When VA certifies that it is ready, expansion will occur in two stages, the first to begin in early 2019 for veterans injured in service on or before May 7, 1975. A review team must verify that physical or mental injuries are so severe that the veteran cannot perform one or more activities of daily living such as feeding dressing or bathing themselves. Stage two will begin two years later, for caregivers of veterans severely injured after May 7, 1975, and before Sept. 11, 2001.
Murray said her original plan for caregiver expansion was to phase them in based on degree of need “so that families that needed it the most would get it first. But that was too hard to administer. And, again, we don’t want this to fail.”
The compromise reached, which is “a better way to ensure it works, is to have the Vietnam-era veterans phased in first. They are obviously the oldest and have been waiting the longest. Then phase in for everyone else,” Murray said.
The Congressional Budget Office estimates that 16,900 additional veterans will qualify for caregiver benefits during stage one, and another 18,100 in stage two. Given that older generations are expected to qualify for more assistance than the younger Post-9/11 pool, CBO predicts the average cost of benefits for qualified caregivers will climb by 2019 to $28,900, up from $18,300 in 2017.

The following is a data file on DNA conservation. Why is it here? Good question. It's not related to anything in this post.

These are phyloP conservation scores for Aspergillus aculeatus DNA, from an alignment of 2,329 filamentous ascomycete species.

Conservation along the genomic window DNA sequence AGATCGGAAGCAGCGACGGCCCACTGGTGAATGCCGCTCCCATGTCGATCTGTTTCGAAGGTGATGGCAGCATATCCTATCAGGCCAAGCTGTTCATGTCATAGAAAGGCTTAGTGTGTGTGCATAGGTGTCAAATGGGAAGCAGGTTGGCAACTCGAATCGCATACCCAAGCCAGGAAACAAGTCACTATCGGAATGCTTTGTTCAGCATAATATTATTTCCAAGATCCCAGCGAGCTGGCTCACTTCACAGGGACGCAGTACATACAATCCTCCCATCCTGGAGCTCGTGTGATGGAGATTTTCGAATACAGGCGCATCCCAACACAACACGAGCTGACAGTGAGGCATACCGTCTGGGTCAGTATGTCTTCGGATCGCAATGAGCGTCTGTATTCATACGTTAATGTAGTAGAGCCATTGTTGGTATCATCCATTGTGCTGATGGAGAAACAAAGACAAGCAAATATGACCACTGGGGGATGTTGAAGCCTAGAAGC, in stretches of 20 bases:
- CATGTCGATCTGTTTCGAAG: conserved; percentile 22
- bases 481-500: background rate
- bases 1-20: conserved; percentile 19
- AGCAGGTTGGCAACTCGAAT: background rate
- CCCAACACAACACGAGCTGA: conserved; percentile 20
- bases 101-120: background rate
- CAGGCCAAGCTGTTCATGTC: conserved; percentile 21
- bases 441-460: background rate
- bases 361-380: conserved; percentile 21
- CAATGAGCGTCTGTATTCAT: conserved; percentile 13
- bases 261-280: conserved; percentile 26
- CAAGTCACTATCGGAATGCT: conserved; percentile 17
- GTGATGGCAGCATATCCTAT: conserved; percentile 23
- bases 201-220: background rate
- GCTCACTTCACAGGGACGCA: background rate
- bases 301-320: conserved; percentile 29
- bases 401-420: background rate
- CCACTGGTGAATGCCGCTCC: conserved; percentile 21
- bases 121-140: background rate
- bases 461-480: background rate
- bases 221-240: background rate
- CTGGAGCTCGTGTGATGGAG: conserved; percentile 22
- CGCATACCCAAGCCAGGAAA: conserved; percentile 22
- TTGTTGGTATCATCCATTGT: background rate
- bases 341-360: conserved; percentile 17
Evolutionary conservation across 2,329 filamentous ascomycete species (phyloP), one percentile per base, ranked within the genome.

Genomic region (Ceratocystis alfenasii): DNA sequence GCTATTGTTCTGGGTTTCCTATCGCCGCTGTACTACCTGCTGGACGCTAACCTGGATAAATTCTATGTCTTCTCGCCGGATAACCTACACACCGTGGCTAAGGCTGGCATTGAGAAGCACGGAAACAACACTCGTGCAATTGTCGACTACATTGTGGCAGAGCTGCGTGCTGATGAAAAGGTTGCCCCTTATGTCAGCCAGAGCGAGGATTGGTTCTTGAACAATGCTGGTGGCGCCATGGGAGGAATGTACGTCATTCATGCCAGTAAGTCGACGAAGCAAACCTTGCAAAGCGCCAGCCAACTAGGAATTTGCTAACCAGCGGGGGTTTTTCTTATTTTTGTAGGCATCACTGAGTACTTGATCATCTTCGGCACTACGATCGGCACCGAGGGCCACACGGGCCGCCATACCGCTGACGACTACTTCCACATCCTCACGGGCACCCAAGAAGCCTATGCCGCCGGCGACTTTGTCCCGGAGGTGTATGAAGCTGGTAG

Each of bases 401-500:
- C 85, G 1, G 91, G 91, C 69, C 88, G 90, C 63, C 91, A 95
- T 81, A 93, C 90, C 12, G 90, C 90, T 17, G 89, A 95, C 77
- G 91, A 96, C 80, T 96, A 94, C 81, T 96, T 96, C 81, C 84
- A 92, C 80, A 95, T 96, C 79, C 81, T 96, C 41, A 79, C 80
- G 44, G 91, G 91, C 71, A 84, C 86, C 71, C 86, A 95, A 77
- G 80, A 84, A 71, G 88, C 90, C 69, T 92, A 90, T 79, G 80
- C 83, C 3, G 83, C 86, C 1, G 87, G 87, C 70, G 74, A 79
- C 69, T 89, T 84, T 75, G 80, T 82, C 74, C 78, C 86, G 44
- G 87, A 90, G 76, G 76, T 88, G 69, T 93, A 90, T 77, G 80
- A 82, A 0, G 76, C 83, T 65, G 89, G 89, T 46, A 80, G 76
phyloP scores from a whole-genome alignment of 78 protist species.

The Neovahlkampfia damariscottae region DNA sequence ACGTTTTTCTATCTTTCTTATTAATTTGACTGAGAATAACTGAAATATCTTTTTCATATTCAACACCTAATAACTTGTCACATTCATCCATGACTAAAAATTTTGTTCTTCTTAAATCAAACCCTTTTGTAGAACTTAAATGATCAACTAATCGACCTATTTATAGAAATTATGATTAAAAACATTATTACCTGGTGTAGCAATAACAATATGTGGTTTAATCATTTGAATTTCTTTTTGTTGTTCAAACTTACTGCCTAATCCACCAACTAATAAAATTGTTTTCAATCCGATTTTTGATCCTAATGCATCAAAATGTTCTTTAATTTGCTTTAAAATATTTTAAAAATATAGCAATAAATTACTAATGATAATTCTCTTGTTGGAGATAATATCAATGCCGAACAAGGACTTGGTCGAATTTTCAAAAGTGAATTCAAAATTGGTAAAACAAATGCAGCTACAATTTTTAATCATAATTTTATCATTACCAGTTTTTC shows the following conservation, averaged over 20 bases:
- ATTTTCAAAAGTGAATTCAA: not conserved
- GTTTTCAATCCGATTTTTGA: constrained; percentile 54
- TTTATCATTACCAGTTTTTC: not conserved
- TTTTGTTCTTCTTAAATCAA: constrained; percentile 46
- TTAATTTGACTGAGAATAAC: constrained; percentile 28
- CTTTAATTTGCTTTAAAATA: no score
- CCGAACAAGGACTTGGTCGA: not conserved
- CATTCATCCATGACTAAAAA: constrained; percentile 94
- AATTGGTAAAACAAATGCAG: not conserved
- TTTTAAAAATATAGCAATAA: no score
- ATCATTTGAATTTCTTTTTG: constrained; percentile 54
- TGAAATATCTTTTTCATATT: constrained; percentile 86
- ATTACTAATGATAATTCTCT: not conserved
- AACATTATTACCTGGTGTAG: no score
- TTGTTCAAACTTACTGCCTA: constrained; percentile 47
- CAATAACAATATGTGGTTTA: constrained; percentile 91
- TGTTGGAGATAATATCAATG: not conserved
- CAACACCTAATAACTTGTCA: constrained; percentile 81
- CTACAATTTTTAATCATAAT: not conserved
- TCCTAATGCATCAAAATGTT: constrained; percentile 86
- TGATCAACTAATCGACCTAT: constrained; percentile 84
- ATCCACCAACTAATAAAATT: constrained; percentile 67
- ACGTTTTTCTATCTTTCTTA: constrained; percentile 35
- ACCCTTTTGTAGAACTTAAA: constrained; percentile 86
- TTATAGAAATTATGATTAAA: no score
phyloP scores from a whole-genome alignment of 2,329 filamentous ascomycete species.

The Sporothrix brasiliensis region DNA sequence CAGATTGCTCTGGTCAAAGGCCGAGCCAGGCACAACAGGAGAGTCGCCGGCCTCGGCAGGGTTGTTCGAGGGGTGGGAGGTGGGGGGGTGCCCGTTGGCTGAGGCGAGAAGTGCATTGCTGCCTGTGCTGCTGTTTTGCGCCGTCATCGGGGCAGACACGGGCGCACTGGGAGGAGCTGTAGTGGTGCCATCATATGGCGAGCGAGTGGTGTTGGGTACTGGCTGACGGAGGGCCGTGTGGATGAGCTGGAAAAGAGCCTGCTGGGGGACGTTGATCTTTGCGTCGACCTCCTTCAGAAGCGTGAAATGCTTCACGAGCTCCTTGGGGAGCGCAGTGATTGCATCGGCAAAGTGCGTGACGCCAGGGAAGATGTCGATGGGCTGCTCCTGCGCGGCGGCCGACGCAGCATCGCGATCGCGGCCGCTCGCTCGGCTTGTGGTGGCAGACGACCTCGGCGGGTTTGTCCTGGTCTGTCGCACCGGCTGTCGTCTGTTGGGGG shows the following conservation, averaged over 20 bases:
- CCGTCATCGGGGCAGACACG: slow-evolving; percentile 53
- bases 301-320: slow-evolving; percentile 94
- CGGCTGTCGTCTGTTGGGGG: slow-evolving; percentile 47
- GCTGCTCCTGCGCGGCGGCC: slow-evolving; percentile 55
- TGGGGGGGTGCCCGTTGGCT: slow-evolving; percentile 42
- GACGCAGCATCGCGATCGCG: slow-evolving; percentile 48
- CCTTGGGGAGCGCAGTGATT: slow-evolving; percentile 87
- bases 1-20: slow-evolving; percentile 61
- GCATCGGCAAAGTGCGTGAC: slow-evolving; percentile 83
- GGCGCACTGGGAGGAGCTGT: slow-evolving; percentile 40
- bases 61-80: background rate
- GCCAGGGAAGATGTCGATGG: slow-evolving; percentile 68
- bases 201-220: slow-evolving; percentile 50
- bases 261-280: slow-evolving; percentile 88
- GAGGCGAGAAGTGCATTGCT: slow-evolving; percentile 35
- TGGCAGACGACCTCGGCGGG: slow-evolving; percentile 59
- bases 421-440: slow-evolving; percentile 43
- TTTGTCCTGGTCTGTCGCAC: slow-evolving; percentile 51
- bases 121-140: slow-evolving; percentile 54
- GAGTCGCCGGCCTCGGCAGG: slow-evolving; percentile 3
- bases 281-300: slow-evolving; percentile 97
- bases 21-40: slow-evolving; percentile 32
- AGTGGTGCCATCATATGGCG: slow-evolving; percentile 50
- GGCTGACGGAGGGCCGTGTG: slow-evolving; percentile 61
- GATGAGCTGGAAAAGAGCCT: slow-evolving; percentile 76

The bill allows a benefit enhancement, including for 22,000 current participants, offering new legal and financial advice services to these families.
Chairman Roe of the House Veterans Affairs Committee had endorsed a Department of Veterans Affairs proposal that, as a condition for expanding caregiver benefits to all generations, the threshold for eligibility should be tightened, except for current recipients. Veterans who newly apply would have to be found unable to perform at least three activities of daily living, not just one.